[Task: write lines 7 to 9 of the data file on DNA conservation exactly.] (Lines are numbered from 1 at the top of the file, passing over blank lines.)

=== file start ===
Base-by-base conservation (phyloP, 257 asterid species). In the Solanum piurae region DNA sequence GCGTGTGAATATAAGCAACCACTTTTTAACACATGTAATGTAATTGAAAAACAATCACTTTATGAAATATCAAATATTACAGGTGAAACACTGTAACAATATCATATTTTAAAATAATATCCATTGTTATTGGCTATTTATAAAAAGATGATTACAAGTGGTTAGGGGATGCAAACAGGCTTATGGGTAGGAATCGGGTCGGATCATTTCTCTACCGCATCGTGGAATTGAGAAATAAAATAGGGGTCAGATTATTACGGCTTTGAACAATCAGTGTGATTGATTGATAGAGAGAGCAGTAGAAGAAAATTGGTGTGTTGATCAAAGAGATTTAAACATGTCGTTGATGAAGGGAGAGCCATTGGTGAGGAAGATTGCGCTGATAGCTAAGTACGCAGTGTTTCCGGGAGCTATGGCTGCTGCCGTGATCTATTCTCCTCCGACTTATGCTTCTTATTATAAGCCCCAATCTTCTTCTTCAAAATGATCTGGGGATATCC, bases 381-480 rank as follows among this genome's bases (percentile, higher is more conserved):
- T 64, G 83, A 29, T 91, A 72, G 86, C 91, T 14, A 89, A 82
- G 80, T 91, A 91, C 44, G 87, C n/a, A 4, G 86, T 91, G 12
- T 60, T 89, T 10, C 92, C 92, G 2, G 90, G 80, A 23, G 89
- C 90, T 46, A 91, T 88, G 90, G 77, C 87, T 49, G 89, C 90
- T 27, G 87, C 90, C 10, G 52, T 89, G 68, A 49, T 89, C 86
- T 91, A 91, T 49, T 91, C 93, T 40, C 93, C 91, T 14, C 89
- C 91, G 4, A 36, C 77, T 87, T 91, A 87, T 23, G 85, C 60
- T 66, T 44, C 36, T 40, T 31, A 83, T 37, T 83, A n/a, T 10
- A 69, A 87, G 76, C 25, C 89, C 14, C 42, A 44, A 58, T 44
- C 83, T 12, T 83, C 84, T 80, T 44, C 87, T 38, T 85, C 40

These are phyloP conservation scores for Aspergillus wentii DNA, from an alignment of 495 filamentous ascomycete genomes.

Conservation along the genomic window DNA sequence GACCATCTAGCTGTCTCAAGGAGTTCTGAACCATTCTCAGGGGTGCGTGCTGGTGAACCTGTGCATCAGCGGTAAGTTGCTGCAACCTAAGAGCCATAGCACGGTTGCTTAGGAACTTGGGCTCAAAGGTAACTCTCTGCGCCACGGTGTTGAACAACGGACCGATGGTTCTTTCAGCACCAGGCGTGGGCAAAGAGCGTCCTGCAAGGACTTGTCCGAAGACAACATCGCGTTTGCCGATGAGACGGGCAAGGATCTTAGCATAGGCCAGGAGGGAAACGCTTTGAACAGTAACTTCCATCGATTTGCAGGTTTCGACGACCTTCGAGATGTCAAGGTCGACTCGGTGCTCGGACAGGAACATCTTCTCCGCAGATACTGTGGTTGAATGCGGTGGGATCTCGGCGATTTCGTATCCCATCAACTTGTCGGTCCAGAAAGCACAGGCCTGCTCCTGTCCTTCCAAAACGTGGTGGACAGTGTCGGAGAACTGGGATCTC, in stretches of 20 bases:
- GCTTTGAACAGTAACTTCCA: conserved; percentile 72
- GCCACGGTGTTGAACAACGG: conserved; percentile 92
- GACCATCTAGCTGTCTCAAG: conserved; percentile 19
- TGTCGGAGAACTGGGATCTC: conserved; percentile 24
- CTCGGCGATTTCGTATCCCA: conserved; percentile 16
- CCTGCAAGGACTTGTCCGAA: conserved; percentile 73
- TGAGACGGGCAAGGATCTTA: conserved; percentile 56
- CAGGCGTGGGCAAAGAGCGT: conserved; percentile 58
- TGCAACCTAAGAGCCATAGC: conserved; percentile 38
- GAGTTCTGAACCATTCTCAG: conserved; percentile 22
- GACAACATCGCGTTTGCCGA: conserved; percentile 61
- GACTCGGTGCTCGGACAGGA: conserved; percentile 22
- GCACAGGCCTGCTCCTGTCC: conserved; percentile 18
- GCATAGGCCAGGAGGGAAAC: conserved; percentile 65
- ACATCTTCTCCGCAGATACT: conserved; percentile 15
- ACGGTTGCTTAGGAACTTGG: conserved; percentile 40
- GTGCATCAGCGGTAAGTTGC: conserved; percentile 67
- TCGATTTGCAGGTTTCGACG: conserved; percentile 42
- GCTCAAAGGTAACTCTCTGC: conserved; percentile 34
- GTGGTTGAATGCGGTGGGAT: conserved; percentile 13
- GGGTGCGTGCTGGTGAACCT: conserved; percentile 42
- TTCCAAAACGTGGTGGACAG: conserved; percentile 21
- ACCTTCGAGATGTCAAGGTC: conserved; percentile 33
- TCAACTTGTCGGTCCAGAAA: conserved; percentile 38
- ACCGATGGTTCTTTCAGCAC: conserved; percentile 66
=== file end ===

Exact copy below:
- T 91, A 91, T 49, T 91, C 93, T 40, C 93, C 91, T 14, C 89
- C 91, G 4, A 36, C 77, T 87, T 91, A 87, T 23, G 85, C 60
- T 66, T 44, C 36, T 40, T 31, A 83, T 37, T 83, A n/a, T 10